another big step on my XS1b project bike, picked up my parts from the machine shop, first size overbore with the original Yamaha pistons 256-11635-02 -00 and rings 256-11610-10-00 and a valve job with new seals
 

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I replaced the fibre washers under the screws on the petrol cock using some from hardware store. They continuously weep petrol so I ordered some rated for gas, petrol and hydraulic fluid at twice the price. Fitted them today and what a difference, completely petrol tight so now the bike does not smell. This is what happens when you use the correct part for the job....
 
Today I changed the oil, yesterday I fitted some triumph rear shocks and a different clutch master.

20200527_161244.jpg at work, after the oil change
20200526_184002.jpg before with mikesxs 11.5" shocks
20200526_200629.jpg new to me triumph shocks (low mileage take offs)
Almost forgot, I also welded a 3/8" plate to the bottom of the kickstand.
Now I just need to find a barn...
 
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The basic concept is now in place:
The basis is a Yamaha XS1b 1971, the frame and the engine have been taken from the original motorcycle that I bought here in Nova Scotia in 2009 in scrap condition.
The engine was seized, cleaned by me, disassembled and drilled to a large extent by a local company and equipped with the original piston and ring set from Yamaha.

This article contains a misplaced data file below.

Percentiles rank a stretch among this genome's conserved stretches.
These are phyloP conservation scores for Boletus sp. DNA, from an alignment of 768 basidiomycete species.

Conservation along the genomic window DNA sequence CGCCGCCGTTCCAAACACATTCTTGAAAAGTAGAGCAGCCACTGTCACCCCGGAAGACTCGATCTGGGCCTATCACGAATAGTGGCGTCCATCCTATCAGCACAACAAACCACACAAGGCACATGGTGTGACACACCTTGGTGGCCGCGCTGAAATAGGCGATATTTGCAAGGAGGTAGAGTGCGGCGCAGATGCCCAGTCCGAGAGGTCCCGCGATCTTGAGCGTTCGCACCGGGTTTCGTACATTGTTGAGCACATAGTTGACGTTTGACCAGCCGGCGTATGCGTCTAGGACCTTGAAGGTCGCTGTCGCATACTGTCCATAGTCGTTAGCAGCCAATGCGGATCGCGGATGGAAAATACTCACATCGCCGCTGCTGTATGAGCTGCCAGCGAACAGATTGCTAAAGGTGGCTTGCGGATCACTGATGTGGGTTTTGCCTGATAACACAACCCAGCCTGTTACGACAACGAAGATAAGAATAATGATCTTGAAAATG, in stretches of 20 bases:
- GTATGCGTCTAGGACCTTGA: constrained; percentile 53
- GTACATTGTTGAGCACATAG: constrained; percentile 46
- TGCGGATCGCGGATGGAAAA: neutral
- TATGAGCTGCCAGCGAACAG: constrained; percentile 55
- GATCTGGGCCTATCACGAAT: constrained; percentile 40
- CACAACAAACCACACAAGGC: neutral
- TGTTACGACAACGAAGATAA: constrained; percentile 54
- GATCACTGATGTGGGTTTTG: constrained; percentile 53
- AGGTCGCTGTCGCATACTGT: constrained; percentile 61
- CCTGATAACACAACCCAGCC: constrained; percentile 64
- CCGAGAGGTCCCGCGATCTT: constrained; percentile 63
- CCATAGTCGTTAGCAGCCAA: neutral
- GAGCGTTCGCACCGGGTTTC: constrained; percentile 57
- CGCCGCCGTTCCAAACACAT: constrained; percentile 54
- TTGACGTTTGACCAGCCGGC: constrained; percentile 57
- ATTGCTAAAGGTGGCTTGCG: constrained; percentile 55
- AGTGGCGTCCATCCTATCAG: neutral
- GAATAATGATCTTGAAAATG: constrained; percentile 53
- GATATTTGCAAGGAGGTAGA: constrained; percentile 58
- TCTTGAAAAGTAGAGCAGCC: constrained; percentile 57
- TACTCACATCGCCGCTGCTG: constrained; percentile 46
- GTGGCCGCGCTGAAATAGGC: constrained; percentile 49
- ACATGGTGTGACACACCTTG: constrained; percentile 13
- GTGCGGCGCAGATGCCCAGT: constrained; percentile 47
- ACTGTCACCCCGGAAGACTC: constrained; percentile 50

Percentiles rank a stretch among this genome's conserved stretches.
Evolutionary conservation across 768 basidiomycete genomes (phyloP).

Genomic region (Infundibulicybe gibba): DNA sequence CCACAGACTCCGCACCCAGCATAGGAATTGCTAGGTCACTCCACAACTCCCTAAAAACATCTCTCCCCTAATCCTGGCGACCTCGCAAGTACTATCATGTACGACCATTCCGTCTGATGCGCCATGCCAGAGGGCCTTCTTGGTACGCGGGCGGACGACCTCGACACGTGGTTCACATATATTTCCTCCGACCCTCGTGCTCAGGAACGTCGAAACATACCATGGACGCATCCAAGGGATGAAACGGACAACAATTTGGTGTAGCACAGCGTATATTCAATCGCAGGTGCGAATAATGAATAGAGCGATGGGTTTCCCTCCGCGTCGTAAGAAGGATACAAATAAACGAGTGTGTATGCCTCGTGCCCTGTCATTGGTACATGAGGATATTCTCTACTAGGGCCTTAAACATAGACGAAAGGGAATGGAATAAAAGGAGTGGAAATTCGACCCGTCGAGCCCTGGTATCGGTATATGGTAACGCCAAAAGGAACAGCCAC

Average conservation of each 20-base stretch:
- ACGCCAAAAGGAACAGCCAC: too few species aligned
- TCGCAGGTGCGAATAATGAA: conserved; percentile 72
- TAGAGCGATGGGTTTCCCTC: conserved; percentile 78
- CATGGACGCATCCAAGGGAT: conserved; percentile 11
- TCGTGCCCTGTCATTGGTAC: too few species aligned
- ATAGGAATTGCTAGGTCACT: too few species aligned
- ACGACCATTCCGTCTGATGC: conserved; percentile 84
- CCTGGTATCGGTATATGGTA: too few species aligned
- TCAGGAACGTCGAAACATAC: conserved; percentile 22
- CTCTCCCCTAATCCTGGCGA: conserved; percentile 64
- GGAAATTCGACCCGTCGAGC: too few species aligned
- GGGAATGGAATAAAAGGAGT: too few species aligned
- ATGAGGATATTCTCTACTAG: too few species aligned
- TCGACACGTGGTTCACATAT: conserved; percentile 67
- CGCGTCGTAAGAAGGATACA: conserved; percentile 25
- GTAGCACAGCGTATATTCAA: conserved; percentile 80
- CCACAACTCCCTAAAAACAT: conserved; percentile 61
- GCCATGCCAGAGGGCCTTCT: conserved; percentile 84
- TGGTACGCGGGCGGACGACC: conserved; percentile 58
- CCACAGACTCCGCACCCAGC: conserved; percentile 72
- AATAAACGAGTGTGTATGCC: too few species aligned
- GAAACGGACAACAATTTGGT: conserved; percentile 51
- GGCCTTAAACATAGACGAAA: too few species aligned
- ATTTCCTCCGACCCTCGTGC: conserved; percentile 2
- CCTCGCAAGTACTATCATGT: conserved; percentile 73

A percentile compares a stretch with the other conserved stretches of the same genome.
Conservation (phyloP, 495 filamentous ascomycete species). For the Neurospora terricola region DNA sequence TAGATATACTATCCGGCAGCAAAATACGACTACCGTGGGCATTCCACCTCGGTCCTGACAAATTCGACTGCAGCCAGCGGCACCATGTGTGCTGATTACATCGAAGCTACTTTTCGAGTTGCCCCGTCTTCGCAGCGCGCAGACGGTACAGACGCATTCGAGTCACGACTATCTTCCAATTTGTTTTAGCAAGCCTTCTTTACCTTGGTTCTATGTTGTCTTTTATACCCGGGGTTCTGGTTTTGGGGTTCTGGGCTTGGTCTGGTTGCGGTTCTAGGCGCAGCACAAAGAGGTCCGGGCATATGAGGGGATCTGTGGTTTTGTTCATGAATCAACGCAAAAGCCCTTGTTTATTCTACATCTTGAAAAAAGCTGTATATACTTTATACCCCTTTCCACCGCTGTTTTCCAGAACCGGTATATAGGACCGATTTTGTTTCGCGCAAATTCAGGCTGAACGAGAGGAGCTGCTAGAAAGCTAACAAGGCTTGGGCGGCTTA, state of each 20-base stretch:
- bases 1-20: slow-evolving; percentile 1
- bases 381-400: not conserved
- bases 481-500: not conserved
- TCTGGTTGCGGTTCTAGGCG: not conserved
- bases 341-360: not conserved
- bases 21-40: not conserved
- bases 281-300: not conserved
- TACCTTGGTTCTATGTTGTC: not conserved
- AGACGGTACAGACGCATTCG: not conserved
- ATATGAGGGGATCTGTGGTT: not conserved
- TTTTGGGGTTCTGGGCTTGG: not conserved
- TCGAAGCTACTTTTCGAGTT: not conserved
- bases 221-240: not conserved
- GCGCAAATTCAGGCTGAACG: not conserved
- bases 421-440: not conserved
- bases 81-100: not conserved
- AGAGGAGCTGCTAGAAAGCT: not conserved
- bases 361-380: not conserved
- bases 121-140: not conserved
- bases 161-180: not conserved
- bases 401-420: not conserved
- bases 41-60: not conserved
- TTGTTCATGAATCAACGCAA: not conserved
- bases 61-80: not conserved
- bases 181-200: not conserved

The carburetor will be a Mikuni BS38 from a 1979 XS650 that I rebuilt two years ago
Since I have several older motorcycles, I could use different parts from other brands and did not have to be bought separately, at the same time I had the advantage that the project could grow and mature with the selection of the different parts
Fork, swing arm, wheels with brakes, rear drum and front dual discs are from the Yamaha TX750 1974, the fuel tank came1978 Yamaha XS750, front splitter for the brake lines comes from a 1982 Gold wing, as well as the rear and front plastic fenders, the rear tail section comes from a 1976 Kawasaki KZ750 B1 also made of plastic and could be bent to the required shape, the front lighting is a triangular aftermarket headlight, the lamp mask was once a Baracuda aluminum skateboard, the speedometer comes from a Honda CB500 / 550 all changes to the frame and the required brackets were made and are still built by myself, the seat fitting the tail part is also made by myself,
it will probably be a few months before I can bring the finished motorcycle onto the street.
My goal with this project was and is: to bring an old motorcycle with a beautiful and yet simple engine to my taste and with my skills back on the road with little money, a lot of diligence and patience.

I would like to take this opportunity to thank my friends from the XS forum for their advice and criticism, as well as I am glad that the forum is like a big search engine when it comes to the XS650,

by the way: the German nickname for the XS650 reads: the Ruettler (sorry no translation- means lake shaking-stomp-pound, when the motor running the bike moves on its the main stand)